For this question the answer is D and if you observe carefully, them here can stand only for stone blocks.
Incase you replace them with scientists, the sentence will not make sense. Let's look at option B and D

"the massive stone blocks of Stonehenge are still puzzling to scientists because of how the ancient Britons managed to transport scientists (them) over such a great distance without machinery.

"the massive stone blocks of Stonehenge still puzzle scientists, who wonder how the prehistoric Britons managed to transport scientists (them) over such a great distance without machinery.

Usually pronouns they/which/whose/who/that refer to immediately preceding noun. Note it is not always but in most cases. who refers to scientists in option D

Hope it helps
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Re: MGMAT: Quarried from a site over five miles away [#permalink]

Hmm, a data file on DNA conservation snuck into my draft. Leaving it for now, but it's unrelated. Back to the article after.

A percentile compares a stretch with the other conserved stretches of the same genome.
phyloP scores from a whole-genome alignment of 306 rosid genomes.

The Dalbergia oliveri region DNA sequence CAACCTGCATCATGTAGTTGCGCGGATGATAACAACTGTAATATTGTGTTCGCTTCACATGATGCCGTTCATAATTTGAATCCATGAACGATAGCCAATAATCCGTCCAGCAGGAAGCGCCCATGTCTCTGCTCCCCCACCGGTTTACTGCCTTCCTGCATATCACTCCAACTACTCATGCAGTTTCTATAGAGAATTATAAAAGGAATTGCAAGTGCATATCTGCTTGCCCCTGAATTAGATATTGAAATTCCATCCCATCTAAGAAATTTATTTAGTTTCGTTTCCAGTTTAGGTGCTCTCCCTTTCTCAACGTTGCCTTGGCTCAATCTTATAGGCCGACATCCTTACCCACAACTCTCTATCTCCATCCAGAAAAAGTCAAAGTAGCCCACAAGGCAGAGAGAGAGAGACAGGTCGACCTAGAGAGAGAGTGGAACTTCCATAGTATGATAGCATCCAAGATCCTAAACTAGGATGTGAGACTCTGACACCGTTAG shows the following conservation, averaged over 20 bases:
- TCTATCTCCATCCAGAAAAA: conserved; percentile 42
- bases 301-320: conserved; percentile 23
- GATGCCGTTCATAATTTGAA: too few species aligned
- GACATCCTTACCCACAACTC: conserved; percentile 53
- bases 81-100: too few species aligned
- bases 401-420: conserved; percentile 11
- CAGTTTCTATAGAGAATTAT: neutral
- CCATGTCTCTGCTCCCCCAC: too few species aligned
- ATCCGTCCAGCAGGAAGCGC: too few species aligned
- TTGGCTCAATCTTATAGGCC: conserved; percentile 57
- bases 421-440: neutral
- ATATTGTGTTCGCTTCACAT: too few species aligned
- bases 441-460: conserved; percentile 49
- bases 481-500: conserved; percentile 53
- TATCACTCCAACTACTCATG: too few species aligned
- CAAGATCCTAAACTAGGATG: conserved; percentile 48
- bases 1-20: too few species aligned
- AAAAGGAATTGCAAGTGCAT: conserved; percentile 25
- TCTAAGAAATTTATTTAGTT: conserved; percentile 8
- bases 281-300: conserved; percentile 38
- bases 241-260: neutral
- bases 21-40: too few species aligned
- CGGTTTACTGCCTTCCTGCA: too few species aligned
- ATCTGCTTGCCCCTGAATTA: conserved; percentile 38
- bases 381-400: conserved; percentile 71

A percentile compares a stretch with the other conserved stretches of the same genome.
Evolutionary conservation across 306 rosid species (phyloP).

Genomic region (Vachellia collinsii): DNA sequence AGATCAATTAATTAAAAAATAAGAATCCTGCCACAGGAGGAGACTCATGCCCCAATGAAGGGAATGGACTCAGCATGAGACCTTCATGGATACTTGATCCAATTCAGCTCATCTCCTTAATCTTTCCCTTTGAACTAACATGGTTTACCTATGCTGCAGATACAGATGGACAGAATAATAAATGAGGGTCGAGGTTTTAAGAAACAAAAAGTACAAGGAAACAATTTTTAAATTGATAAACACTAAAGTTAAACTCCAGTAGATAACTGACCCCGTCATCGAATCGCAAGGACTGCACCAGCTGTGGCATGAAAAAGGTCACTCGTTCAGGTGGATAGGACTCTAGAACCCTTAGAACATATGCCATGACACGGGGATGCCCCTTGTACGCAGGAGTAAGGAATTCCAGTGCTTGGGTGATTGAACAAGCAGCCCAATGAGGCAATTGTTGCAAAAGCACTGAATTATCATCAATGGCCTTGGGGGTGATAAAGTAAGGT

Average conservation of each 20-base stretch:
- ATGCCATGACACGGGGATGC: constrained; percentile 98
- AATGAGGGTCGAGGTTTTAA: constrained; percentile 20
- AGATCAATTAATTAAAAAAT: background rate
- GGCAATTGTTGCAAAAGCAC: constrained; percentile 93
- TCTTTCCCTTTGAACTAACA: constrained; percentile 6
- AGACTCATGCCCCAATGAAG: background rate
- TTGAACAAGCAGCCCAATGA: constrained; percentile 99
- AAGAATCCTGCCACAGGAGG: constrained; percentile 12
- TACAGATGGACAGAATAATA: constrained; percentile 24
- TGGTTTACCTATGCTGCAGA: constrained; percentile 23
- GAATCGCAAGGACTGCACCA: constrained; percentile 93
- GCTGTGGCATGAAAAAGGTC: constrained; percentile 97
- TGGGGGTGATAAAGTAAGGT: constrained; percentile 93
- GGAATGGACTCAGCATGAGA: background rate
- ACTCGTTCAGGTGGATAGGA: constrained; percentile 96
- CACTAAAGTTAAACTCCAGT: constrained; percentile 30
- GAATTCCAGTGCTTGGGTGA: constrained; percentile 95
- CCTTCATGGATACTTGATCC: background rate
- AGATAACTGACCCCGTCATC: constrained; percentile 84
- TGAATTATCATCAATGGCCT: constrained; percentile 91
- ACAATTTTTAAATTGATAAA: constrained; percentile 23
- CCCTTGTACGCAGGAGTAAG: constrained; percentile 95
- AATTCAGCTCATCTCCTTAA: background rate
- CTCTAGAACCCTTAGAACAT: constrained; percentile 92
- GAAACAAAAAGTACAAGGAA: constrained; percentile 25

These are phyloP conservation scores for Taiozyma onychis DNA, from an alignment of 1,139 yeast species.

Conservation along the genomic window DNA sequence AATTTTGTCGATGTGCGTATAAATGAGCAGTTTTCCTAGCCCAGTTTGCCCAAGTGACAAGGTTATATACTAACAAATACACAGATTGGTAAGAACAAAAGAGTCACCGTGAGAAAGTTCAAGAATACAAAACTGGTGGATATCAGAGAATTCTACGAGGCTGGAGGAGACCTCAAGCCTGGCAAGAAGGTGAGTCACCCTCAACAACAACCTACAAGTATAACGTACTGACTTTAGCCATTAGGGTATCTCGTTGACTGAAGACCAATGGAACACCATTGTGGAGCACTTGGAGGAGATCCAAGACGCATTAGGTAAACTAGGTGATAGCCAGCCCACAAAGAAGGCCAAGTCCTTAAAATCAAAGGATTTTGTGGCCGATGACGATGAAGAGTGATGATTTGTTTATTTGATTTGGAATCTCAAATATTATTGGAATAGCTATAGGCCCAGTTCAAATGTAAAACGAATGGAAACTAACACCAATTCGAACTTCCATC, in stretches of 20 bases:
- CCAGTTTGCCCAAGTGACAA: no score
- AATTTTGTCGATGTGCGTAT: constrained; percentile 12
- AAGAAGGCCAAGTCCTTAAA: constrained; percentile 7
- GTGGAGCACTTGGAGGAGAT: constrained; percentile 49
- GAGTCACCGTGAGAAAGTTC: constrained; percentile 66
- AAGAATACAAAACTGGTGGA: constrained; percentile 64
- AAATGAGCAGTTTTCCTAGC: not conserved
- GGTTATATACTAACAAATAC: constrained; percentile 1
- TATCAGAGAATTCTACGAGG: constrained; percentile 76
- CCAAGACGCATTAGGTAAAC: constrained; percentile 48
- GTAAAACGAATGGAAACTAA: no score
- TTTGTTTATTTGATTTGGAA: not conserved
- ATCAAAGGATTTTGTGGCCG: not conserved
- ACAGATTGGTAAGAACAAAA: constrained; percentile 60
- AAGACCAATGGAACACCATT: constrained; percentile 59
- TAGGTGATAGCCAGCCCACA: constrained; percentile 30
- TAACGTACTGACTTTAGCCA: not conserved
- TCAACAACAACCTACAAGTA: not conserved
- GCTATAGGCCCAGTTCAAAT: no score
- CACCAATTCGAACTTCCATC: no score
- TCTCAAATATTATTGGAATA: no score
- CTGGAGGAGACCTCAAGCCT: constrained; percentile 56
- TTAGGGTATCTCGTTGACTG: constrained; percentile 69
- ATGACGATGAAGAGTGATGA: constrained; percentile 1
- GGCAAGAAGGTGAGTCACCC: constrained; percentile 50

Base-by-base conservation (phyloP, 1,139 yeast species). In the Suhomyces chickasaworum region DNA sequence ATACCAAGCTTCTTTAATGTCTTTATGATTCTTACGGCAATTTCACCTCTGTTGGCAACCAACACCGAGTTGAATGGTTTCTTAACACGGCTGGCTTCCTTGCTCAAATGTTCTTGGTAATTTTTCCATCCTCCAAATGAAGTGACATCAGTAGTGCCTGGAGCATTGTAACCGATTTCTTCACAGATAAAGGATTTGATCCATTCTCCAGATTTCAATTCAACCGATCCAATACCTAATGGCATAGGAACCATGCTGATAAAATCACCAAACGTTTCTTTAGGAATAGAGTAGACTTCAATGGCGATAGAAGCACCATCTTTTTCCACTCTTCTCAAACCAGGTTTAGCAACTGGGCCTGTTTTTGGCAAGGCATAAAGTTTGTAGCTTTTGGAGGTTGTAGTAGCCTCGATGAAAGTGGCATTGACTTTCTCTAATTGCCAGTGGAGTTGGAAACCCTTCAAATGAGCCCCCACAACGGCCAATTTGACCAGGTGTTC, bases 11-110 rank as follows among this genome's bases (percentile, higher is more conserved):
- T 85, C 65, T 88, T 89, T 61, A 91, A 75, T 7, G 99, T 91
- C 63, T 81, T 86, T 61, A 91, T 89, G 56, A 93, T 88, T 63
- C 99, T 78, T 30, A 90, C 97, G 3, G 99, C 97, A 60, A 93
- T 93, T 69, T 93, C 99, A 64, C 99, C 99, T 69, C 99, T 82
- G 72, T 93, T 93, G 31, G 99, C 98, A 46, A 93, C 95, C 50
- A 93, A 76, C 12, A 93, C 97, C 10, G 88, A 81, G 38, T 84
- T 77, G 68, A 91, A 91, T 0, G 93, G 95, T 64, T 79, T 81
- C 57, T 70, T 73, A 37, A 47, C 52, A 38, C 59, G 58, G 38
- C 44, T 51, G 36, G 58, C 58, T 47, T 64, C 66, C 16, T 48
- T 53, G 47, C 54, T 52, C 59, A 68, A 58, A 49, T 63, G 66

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New post 27 May 2014, 17:45
WoundedTiger wrote:
russ9 wrote:
I'm a little confused by the same point -- is there *SOME* ambiguity there with the word "them"? I mean, logically, yes, "them" refers to stone blocks but can't it refer to scientist's as well despite the ",who" which always modifies scientists.


Thanks!

Quarried from a site over five miles away, scientists are still puzzled as to how the prehistoric Britons managed to transport the massive stone blocks of Stonehenge over such a great distance without machinery.

A. scientists are still puzzled as to how the prehistoric Britons managed to transport the massive stone blocks of Stonehenge over such a great distance without machinery.